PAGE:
Wear a mask. Wash your hands frequently. Practice social distancing.
Those are words that have been repeated for the past four months as the world has learned to live under a “new normal” during the coronavirus pandemic. And those are the words organizers for the Howard County 4-H Fair wants visitors to remember and follow.
This year’s fair is expected to be the largest in the state due to nearly every other county canceling its fair, including the Indiana State Fair in Indianapolis. Some events, including the bike rodeo and some 4-H competitions have taken place over the last week.
Organizers are expecting hundreds to visit Greentown on a daily basis next week when the rides, other attractions and food vendors open to the public Monday, though exactly how many people show up is anyone’s guess given the unique circumstances.
“A government official came out today to check things, and he told us ‘You’re either going to have 5,000 or 5 million people,’” said Bryan Kirkpatrick a fair committee member and its secretary.
The fair comes at a time when Indiana is experiencing an increase in confirmed cases of COVID-19. On Friday, the Indiana State Department of Health reported 748 new cases, marking the biggest increase since May 5 when 831 cases were reported. The state’s record number of confirmed cases in a day is 950 on April 27.
Howard County’s seven-day average has stayed relatively the same, hovering between four to five new cases a day since June 10, though the county saw an increase of 12 confirmed cases between Thursday and Friday. Local deaths have stayed flat and local hospitalizations have been more than manageable, though.
So how safe is it to go to the fair? County and fair officials are letting residents answer that question for themselves.
“It’s a personal decision to go and do things now,” Howard County Commissioner Paul Wyman said. “People are trying to get back to their lives and the things they enjoy. We just have to understand that comes with some risk because the virus is still in our community. If you’re at all nervous about that, then stay home.”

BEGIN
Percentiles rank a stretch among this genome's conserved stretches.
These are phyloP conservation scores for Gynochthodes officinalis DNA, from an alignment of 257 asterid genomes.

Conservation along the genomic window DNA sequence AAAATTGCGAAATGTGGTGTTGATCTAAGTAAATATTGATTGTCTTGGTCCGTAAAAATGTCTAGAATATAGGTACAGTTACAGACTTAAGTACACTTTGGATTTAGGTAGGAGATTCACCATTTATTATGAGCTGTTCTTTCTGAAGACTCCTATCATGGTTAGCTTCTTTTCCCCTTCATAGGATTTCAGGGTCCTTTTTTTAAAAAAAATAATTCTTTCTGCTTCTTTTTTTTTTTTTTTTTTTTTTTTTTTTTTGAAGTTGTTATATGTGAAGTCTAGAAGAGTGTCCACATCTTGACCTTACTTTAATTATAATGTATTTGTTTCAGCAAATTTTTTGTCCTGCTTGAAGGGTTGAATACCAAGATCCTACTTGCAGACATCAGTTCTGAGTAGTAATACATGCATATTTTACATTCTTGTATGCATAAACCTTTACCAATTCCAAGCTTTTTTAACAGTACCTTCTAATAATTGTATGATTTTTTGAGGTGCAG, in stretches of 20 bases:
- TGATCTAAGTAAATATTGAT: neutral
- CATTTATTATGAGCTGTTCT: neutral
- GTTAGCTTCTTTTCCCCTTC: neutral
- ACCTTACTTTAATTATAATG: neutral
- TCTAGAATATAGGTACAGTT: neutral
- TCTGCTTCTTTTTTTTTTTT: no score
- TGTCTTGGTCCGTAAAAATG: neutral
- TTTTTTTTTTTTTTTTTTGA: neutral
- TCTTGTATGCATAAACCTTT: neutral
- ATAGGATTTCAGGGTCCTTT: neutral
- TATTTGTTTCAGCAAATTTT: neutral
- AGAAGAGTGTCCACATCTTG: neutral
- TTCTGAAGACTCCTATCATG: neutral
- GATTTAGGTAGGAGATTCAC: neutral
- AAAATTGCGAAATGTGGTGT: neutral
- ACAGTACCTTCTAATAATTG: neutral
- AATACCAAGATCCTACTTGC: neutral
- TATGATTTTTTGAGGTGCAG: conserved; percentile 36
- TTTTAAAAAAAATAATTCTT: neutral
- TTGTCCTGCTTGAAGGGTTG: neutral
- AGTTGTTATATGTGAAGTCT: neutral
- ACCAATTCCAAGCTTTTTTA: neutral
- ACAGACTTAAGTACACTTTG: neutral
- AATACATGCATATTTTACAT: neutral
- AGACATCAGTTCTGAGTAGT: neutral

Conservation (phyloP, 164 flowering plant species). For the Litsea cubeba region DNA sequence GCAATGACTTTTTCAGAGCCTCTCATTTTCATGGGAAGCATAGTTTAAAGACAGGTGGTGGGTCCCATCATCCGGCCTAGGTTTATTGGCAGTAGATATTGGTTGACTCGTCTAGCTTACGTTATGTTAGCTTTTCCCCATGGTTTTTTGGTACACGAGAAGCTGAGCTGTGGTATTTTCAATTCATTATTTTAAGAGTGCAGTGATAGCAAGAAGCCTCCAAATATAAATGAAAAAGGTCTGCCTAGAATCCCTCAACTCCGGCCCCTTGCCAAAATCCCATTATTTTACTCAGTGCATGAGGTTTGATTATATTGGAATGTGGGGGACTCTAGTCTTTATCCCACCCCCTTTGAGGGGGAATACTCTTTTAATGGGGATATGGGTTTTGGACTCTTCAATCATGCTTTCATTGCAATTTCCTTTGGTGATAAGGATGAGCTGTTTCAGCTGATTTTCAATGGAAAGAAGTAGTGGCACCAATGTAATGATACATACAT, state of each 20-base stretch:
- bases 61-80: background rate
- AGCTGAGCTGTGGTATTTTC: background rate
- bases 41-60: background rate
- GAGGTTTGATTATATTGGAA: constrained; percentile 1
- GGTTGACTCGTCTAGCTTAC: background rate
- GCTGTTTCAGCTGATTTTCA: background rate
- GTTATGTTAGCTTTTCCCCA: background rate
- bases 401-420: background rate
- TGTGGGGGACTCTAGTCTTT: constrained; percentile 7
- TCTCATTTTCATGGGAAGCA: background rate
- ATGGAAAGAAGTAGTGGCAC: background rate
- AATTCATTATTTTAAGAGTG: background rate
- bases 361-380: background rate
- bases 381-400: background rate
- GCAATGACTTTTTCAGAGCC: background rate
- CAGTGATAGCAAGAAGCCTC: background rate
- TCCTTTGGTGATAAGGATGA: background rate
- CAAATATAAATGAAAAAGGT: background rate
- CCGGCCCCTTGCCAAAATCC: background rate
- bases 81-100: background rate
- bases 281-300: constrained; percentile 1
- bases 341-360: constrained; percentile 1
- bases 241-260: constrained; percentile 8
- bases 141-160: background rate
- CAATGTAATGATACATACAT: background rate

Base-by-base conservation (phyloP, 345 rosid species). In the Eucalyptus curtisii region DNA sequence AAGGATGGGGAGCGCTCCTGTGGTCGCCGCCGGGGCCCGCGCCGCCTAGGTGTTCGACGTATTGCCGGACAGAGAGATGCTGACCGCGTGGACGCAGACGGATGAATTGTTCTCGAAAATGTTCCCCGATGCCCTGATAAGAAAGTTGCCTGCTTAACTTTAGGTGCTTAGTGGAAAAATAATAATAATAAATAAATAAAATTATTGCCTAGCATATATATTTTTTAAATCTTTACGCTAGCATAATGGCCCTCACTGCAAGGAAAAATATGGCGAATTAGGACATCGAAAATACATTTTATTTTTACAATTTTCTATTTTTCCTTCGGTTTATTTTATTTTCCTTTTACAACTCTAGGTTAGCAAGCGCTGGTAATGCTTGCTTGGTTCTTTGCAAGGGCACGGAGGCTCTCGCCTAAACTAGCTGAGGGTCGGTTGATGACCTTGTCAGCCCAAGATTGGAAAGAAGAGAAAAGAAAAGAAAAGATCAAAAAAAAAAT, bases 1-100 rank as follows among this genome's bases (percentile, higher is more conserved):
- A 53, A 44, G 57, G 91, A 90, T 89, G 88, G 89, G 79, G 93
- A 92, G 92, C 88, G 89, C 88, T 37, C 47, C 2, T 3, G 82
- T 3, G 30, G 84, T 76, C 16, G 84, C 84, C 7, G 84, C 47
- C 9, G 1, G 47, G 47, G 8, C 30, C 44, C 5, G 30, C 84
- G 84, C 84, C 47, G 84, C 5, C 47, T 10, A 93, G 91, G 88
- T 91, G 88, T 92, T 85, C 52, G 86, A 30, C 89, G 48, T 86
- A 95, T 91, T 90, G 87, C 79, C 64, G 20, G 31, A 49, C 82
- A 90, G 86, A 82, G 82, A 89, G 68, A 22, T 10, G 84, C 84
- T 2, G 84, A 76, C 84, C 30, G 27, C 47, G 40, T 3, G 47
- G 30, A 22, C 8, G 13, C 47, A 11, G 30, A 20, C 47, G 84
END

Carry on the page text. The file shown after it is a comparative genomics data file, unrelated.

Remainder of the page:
To lower the possibility of COVID-19 outbreak due to the fair, it must follow certain guidelines under Gov. Eric Holcomb’s most recent executive order.
Under that order and Stage 4.5 in his Back on Track Indiana plan, indoor occupancy at fairs must not exceed 50% and outdoor activities “must ensure social distancing can be achieved and maintained and sanitation measures are implemented.”
To adhere to those guidelines, the fair committee has made the distance between some booths larger, removed some rows in bleachers and made walkways rows wider. Midway rides will be wiped down and sanitized between each ride and people waiting in lines will be required to stay 6 feet apart from others in line. The fair’s sanitation and social distancing guidelines were reviewed by the Howard County Health Department and was given the OK.
‘We’re doing about everything we possibly can,” Kirkpatrick said.
Masks are required inside any fairground or 4-H building and signs have been hung up to remind visitors. But if outside, masks are not required but highly recommended.
Kirkpatrick said there will be more food vendors than usual since the majority of other county fairs have been canceled. All food vendors will be required to follow the state’s COVID-19 guidelines for restaurants, which include extra sanitation of surfaces, requiring employees to wear face coverings and requiring customers in line to stay 6 feet between each other.
Brook Milburn, the environmental health director at the Howard County Health Department, told the Tribune his department will be occasionally checking in on food vendors throughout the week to make sure guidelines are being followed and will also be following up on any complaints it receives.